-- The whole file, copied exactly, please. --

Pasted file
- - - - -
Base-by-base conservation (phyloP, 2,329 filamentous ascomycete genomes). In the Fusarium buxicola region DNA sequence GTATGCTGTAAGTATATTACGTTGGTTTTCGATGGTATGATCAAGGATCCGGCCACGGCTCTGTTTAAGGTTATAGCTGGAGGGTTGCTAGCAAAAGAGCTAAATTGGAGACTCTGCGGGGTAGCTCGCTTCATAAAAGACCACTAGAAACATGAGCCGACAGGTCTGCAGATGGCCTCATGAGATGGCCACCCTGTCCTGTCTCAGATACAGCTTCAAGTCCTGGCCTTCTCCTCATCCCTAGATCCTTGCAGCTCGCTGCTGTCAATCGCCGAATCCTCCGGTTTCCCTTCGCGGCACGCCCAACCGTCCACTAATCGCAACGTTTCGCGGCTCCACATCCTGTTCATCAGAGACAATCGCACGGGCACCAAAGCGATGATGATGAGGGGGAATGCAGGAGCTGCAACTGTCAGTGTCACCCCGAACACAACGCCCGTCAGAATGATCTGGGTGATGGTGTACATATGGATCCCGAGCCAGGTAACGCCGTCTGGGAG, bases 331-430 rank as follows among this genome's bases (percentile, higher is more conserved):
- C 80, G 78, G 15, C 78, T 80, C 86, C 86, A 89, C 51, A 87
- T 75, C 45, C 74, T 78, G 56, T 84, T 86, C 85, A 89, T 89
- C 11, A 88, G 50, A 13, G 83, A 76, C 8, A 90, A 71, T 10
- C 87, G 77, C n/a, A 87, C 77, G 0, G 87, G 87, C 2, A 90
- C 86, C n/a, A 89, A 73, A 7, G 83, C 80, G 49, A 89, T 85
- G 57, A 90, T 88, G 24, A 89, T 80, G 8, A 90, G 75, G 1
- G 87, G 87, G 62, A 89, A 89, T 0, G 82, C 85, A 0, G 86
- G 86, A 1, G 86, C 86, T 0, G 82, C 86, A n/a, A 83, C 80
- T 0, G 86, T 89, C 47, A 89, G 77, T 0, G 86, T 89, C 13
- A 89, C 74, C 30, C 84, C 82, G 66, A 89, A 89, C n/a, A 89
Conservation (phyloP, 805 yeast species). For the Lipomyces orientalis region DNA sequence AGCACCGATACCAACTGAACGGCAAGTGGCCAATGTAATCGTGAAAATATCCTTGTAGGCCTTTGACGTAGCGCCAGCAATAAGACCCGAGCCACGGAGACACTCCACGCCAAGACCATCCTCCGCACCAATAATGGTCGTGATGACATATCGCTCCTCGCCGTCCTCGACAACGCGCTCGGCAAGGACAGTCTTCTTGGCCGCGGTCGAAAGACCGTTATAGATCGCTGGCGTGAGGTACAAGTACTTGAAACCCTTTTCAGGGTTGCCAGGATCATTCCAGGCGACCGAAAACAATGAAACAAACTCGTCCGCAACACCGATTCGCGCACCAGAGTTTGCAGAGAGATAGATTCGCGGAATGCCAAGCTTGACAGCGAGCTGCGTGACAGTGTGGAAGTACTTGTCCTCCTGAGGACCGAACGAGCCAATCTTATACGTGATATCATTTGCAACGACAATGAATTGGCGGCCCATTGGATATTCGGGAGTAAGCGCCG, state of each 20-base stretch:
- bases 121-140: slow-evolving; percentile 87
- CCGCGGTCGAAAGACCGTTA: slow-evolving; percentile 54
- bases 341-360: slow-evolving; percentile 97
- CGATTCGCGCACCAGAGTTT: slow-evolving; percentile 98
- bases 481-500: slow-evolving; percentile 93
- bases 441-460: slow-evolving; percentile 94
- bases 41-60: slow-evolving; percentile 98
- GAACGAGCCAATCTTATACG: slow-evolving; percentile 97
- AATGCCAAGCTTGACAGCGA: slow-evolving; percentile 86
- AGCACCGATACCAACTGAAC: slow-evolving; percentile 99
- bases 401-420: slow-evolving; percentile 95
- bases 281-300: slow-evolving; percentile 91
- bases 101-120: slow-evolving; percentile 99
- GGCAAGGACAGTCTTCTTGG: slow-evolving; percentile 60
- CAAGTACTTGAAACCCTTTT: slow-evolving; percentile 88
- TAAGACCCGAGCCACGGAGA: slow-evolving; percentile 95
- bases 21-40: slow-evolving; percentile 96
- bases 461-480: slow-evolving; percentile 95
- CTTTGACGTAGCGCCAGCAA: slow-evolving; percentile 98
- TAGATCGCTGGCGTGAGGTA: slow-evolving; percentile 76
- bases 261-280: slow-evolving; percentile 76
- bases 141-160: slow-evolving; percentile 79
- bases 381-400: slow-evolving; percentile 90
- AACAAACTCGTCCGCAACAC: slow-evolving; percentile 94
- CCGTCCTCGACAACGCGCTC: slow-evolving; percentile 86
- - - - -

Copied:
Base-by-base conservation (phyloP, 2,329 filamentous ascomycete genomes). In the Fusarium buxicola region DNA sequence GTATGCTGTAAGTATATTACGTTGGTTTTCGATGGTATGATCAAGGATCCGGCCACGGCTCTGTTTAAGGTTATAGCTGGAGGGTTGCTAGCAAAAGAGCTAAATTGGAGACTCTGCGGGGTAGCTCGCTTCATAAAAGACCACTAGAAACATGAGCCGACAGGTCTGCAGATGGCCTCATGAGATGGCCACCCTGTCCTGTCTCAGATACAGCTTCAAGTCCTGGCCTTCTCCTCATCCCTAGATCCTTGCAGCTCGCTGCTGTCAATCGCCGAATCCTCCGGTTTCCCTTCGCGGCACGCCCAACCGTCCACTAATCGCAACGTTTCGCGGCTCCACATCCTGTTCATCAGAGACAATCGCACGGGCACCAAAGCGATGATGATGAGGGGGAATGCAGGAGCTGCAACTGTCAGTGTCACCCCGAACACAACGCCCGTCAGAATGATCTGGGTGATGGTGTACATATGGATCCCGAGCCAGGTAACGCCGTCTGGGAG, bases 331-430 rank as follows among this genome's bases (percentile, higher is more conserved):
- C 80, G 78, G 15, C 78, T 80, C 86, C 86, A 89, C 51, A 87
- T 75, C 45, C 74, T 78, G 56, T 84, T 86, C 85, A 89, T 89
- C 11, A 88, G 50, A 13, G 83, A 76, C 8, A 90, A 71, T 10
- C 87, G 77, C n/a, A 87, C 77, G 0, G 87, G 87, C 2, A 90
- C 86, C n/a, A 89, A 73, A 7, G 83, C 80, G 49, A 89, T 85
- G 57, A 90, T 88, G 24, A 89, T 80, G 8, A 90, G 75, G 1
- G 87, G 87, G 62, A 89, A 89, T 0, G 82, C 85, A 0, G 86
- G 86, A 1, G 86, C 86, T 0, G 82, C 86, A n/a, A 83, C 80
- T 0, G 86, T 89, C 47, A 89, G 77, T 0, G 86, T 89, C 13
- A 89, C 74, C 30, C 84, C 82, G 66, A 89, A 89, C n/a, A 89
Conservation (phyloP, 805 yeast species). For the Lipomyces orientalis region DNA sequence AGCACCGATACCAACTGAACGGCAAGTGGCCAATGTAATCGTGAAAATATCCTTGTAGGCCTTTGACGTAGCGCCAGCAATAAGACCCGAGCCACGGAGACACTCCACGCCAAGACCATCCTCCGCACCAATAATGGTCGTGATGACATATCGCTCCTCGCCGTCCTCGACAACGCGCTCGGCAAGGACAGTCTTCTTGGCCGCGGTCGAAAGACCGTTATAGATCGCTGGCGTGAGGTACAAGTACTTGAAACCCTTTTCAGGGTTGCCAGGATCATTCCAGGCGACCGAAAACAATGAAACAAACTCGTCCGCAACACCGATTCGCGCACCAGAGTTTGCAGAGAGATAGATTCGCGGAATGCCAAGCTTGACAGCGAGCTGCGTGACAGTGTGGAAGTACTTGTCCTCCTGAGGACCGAACGAGCCAATCTTATACGTGATATCATTTGCAACGACAATGAATTGGCGGCCCATTGGATATTCGGGAGTAAGCGCCG, state of each 20-base stretch:
- bases 121-140: slow-evolving; percentile 87
- CCGCGGTCGAAAGACCGTTA: slow-evolving; percentile 54
- bases 341-360: slow-evolving; percentile 97
- CGATTCGCGCACCAGAGTTT: slow-evolving; percentile 98
- bases 481-500: slow-evolving; percentile 93
- bases 441-460: slow-evolving; percentile 94
- bases 41-60: slow-evolving; percentile 98
- GAACGAGCCAATCTTATACG: slow-evolving; percentile 97
- AATGCCAAGCTTGACAGCGA: slow-evolving; percentile 86
- AGCACCGATACCAACTGAAC: slow-evolving; percentile 99
- bases 401-420: slow-evolving; percentile 95
- bases 281-300: slow-evolving; percentile 91
- bases 101-120: slow-evolving; percentile 99
- GGCAAGGACAGTCTTCTTGG: slow-evolving; percentile 60
- CAAGTACTTGAAACCCTTTT: slow-evolving; percentile 88
- TAAGACCCGAGCCACGGAGA: slow-evolving; percentile 95
- bases 21-40: slow-evolving; percentile 96
- bases 461-480: slow-evolving; percentile 95
- CTTTGACGTAGCGCCAGCAA: slow-evolving; percentile 98
- TAGATCGCTGGCGTGAGGTA: slow-evolving; percentile 76
- bases 261-280: slow-evolving; percentile 76
- bases 141-160: slow-evolving; percentile 79
- bases 381-400: slow-evolving; percentile 90
- AACAAACTCGTCCGCAACAC: slow-evolving; percentile 94
- CCGTCCTCGACAACGCGCTC: slow-evolving; percentile 86